Wild Things

Done today: Still on first five chapters

Revision remaining: 149 pages

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I wasn’t sure if I was going to write about the new Where the Wild Things Are movie, which my husband and I saw last weekend, because I wasn’t sure what I wanted to say. Mostly, my feelings of the film go against all the critics who have praised it.

Maybe that’s because I went in looking for Where the Wild Things Are book, a delightful romp into a kid’s imagination when he’s sent to his room by himself. As an only child, I lived in my imagination for much of my childhood, creating new worlds, stories that I played a part in, and friends. I devoured books and imagined myself in those stories. And when I played with little action figures in our flower beds, I imagined myself that small looking up at the underside of the flowers.

That’s why I love Maurice Sendak‘s original Where the Wild Things Are picture book — a look at a fun adventure in a kid’s imagination.

In the movie, I felt that was lost. Instead, it’s an examination of a kid who’s feeling angry because his sister didn’t stand up for him — after he picked a snowball fight, I might add — and his mother, who’s shown in a very sympathetic way and as attentive if busy, told him she was too busy to play with him at that moment. In my mind, the kid isn’t painted in a very good light, and when he goes on the Wild Things adventure, it’s after he runs away, not an innocent romp while he’s having a time out.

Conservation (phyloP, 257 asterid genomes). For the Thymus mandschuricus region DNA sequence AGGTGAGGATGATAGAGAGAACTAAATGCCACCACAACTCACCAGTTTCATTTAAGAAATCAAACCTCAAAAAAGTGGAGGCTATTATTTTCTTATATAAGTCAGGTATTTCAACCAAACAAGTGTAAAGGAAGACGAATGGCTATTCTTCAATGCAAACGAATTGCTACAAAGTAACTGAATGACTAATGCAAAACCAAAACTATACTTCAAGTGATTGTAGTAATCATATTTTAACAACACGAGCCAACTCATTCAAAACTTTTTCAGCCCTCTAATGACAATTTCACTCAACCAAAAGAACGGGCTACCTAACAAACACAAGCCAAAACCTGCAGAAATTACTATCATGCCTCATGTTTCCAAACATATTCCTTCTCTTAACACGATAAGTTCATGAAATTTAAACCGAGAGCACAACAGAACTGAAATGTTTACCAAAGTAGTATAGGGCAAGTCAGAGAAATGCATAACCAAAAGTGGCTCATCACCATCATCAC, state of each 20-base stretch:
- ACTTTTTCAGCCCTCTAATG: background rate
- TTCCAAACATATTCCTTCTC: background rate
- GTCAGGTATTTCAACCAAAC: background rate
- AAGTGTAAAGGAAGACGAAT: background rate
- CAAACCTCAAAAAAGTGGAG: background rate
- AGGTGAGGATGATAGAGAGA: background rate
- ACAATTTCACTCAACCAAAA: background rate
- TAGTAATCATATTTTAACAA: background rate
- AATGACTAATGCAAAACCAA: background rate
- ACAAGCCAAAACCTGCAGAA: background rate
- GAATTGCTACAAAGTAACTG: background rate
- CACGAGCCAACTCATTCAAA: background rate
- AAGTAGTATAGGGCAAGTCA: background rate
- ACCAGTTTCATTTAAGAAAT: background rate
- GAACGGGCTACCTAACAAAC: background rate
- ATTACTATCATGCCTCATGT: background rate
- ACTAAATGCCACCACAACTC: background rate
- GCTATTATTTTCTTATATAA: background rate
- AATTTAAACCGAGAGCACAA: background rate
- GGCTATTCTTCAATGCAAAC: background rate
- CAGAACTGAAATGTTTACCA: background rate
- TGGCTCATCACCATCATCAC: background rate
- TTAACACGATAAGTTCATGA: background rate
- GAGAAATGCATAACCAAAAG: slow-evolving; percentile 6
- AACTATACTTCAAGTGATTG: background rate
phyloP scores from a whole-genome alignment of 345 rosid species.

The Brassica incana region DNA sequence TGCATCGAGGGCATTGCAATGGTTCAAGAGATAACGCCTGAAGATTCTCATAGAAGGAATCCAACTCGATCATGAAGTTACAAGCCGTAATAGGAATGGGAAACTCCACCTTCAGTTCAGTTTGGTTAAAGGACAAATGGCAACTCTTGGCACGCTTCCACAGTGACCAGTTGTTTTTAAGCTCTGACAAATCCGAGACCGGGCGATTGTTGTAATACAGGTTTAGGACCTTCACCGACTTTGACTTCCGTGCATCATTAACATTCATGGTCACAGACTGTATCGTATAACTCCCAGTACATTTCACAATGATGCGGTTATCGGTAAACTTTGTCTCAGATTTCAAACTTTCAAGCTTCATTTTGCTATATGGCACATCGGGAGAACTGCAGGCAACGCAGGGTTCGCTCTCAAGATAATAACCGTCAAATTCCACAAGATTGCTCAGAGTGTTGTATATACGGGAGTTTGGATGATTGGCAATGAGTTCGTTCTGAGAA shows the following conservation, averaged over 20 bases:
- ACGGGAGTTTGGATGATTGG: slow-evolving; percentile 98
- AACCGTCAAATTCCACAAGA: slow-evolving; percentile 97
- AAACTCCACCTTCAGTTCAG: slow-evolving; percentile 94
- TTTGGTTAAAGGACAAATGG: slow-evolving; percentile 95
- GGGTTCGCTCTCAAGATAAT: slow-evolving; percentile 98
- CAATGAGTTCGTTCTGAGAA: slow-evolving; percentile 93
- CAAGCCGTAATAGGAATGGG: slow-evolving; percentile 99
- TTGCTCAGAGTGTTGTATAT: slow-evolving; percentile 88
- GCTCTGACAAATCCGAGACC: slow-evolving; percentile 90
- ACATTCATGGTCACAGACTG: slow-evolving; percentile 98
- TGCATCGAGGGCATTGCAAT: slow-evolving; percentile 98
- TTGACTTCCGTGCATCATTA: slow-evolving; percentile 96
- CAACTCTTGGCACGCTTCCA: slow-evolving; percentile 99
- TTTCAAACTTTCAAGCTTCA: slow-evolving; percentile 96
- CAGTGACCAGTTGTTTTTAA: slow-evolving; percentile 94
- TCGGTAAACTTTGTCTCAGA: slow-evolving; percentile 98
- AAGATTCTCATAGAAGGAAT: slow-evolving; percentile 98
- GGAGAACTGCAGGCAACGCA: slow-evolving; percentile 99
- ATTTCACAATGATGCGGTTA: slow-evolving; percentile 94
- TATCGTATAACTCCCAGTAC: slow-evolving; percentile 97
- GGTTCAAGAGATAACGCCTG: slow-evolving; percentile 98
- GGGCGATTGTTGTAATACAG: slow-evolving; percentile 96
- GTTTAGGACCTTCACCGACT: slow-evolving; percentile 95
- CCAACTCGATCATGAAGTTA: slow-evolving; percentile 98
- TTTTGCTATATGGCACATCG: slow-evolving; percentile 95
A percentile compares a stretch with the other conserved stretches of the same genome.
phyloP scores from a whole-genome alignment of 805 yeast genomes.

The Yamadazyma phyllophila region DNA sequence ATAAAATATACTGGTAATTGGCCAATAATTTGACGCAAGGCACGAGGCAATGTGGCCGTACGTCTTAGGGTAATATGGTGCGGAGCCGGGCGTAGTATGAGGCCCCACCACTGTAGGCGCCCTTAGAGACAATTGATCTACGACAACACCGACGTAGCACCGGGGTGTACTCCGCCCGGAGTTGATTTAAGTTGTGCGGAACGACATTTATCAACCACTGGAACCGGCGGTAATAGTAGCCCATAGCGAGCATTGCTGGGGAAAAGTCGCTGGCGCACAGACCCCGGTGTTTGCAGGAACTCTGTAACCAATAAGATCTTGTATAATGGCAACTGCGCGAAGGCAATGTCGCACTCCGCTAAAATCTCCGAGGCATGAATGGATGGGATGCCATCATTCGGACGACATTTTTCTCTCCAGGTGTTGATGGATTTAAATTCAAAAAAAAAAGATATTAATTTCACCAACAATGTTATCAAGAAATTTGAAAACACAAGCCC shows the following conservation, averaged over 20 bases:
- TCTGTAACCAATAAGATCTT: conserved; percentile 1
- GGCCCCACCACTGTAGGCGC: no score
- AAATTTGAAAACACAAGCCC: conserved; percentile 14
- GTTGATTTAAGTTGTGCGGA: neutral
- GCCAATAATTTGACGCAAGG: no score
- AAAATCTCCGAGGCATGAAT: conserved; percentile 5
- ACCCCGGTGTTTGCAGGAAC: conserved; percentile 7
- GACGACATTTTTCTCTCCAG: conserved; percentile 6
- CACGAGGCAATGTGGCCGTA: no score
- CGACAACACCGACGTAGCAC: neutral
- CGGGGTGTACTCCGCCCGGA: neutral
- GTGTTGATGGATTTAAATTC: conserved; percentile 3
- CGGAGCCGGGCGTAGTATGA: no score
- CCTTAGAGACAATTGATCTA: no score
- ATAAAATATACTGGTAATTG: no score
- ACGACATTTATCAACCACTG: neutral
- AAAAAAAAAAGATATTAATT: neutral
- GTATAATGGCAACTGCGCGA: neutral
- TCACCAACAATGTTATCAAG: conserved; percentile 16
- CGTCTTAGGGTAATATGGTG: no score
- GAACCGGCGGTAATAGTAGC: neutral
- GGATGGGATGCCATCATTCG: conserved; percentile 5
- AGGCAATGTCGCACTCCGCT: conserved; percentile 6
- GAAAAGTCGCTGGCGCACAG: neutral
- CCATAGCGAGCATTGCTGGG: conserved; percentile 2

The best review of the movie I’ve seen is The Horn Book‘s. Claire Gross says the best way to enjoy this movie is to view it as totally separate from the book, and I agree.

My wish, however, is that director Spike Jonze had come up with his own wild things and left Where the Wild Things Are for an adaptation that would more closely reflect the fun of the original book.

Have you seen it? What did you think?

Write On!

2 Responses

  1. Jill McLaughlin says:

    I took 24 children age 7 to see this movie for my twins birthday party. The kids were pretty good and sat through it but I kept thinking, “who did they make this movie for?” It was very arty and visually beautiful. But the wild things were not sympathetic with all of their bickering and snarkiness. It wasn’t just that they were scary it was that they were unlikeable. If the movie wasn’t made for children, who was the intended audience?

  2. I know what you mean, Jill. And I think that’s what bothered me most about the film. Sure it’s visually attractive, and it explores the childhood issues Spike Jones wanted to explore. But that’s all about what the filmmaker wants. Where the Wild Things Are is for kids, but this movie isn’t really for kids, not in the fun, entertaining way the book is. I think that’s a shame.

What do you think?